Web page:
But, for Michael, the form of that object must be consistent. Because incarnation¾ embodiment: the bodily form–is so fundamental to Michel's experience of Faith, the ostensibly smooth re-routing of Faith to Toby actually proves far more complex, and eventually, impossible. As Sarah knew, and Michael learned through Toby, Faith must be and always is faithful. Despite the fact that Michael experienced the beginnings of an intense connection with Toby, he is rather abruptly forced to realize that the way the passion is taking shape is all-wrong. Having just kissed Toby in the idling car outside Imber, Michael watches as a "figure vividly revealed" walks "slowly up into the beam of the lights", realizing it's Nick just as he is illuminated. Only superficially concerned about the possibility of having offended Toby by the unprompted kiss, Michael anguishes over the possibility that "Nick may have seen something", confessing that it was "this thought which tormented him the most" ( TB 143-144). Because of this possibility, Michael is ridden with guilt, profoundly distressed by "the notion that Nick might think him unfaithful" even while recognizing the absurdity of "assum[ing] that time had stood still" enough for 'faithfulness' to even be an issue (TB 150). It is during this same moment of introspection that Michael also begins, "with more cynicism", to doubt his previous day's declaration that "such a spring of feeling could not be wholly evil", subconsciously tying together his guilty feelings of faithlessness and his understanding of Divine incarnation. Given, for Michael (and Sarah), and necessary simultaneity of the sensations of Faith and faithfulness, the experience of Divine F/faith can only take one form: it will be bound to one bodily incarnation within whom the F/faiths co-depend.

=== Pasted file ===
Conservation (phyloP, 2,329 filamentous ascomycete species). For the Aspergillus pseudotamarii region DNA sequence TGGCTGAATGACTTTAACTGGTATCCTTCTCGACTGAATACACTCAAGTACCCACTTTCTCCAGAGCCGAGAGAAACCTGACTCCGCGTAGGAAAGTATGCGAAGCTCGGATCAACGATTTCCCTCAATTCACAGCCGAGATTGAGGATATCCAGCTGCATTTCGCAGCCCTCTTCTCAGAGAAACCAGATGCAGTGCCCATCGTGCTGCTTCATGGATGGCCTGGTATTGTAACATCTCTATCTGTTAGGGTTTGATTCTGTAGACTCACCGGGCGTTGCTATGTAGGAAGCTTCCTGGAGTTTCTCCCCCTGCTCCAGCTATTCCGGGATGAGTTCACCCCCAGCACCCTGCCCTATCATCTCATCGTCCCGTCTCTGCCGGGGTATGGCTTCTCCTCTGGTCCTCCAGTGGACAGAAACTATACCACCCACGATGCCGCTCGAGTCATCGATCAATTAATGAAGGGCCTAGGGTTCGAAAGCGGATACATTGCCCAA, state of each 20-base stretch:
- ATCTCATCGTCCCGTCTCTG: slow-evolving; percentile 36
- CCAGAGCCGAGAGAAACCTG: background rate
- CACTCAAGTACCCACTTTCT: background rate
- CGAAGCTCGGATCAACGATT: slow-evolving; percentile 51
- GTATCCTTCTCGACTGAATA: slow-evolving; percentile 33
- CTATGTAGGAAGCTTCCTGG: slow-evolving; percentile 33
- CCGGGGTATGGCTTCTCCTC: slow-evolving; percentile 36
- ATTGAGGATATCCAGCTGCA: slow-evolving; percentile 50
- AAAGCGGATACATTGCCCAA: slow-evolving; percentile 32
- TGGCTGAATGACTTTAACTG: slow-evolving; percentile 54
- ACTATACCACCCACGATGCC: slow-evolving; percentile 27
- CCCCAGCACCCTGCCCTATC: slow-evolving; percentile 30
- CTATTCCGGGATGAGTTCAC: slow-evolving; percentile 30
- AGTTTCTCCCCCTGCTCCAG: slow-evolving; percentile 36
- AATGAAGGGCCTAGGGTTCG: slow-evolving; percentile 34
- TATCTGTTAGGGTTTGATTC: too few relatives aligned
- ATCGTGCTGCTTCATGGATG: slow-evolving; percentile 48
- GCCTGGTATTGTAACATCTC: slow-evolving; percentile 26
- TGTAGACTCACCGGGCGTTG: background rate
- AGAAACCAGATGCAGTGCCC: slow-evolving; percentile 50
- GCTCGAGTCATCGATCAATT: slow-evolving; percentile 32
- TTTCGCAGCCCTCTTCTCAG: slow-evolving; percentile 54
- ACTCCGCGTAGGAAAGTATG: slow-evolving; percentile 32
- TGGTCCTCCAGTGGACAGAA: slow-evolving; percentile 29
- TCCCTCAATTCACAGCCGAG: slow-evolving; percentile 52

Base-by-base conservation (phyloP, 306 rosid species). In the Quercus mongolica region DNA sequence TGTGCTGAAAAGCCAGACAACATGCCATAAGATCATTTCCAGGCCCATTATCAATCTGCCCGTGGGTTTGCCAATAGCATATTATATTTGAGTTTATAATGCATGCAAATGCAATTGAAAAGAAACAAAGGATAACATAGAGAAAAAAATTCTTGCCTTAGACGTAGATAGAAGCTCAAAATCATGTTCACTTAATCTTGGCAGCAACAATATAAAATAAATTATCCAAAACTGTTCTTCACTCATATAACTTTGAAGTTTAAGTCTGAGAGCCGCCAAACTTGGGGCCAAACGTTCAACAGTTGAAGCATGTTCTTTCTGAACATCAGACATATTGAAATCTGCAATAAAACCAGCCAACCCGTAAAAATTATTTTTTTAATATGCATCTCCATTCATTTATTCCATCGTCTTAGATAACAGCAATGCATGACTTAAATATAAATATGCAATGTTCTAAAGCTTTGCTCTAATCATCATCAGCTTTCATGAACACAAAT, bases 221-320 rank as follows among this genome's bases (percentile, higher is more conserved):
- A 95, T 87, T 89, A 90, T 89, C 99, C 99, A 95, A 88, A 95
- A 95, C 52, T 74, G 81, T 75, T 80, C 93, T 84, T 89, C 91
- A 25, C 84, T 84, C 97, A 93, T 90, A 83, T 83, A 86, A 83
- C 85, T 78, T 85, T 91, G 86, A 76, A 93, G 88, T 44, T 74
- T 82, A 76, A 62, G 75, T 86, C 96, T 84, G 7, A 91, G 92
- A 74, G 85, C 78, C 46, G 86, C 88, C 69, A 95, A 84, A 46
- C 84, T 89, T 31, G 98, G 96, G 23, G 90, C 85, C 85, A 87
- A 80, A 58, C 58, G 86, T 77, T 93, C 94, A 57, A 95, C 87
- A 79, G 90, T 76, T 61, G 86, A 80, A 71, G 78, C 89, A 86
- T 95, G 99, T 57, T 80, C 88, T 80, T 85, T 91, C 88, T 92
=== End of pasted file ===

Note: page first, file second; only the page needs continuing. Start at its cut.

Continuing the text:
[1] Interestingly, although Michael's re-turn to Faith from a passionate affair mirrors, structurally, the trajectory of Sarah's love, his desired understanding of the movement is decidedly akin to Maurice. His jealously and possessiveness position his interpretation of Sarah's actions in a way that distorts them as calculating acts of exclusion and faithlessness; for Maurice, there can be no inclusion or compatibility between the two loves. Hurt and embittered by Nick's actions, Michael adopts this dehydrated "fact" about Faith, thereby reading his former foray as fickle Faithlessness rather than divine unity ruined. It is important to note, though, the obvious self-deception in Michael's own grudging reading: "more superficially, [Michael] developed, as the years went by, a quiet resentment against Nick", but "at a deep level, where his thoughts were hardly explicit", Michael "commended continually to the Love which comprehends and transforms, the old passion" for Nick, thus exposing the façade of separation and Nick's necessary inclusion in Faith.

[2] In fact, others at Imber experience this sensation of incarnation when near or watching Toby. On more than one occasion, Dora Greenfield develops a "new consciousness of herself as incarnate", as bodily and physical, when confronted with the sight of Toby's innocent naïveté (TB 67). Although Michael's own perception of Toby is rather more complicated than Dora's, there is still an interesting overlap between Dora's turn toward Faith and Michael's as they are both partially mediated through Toby.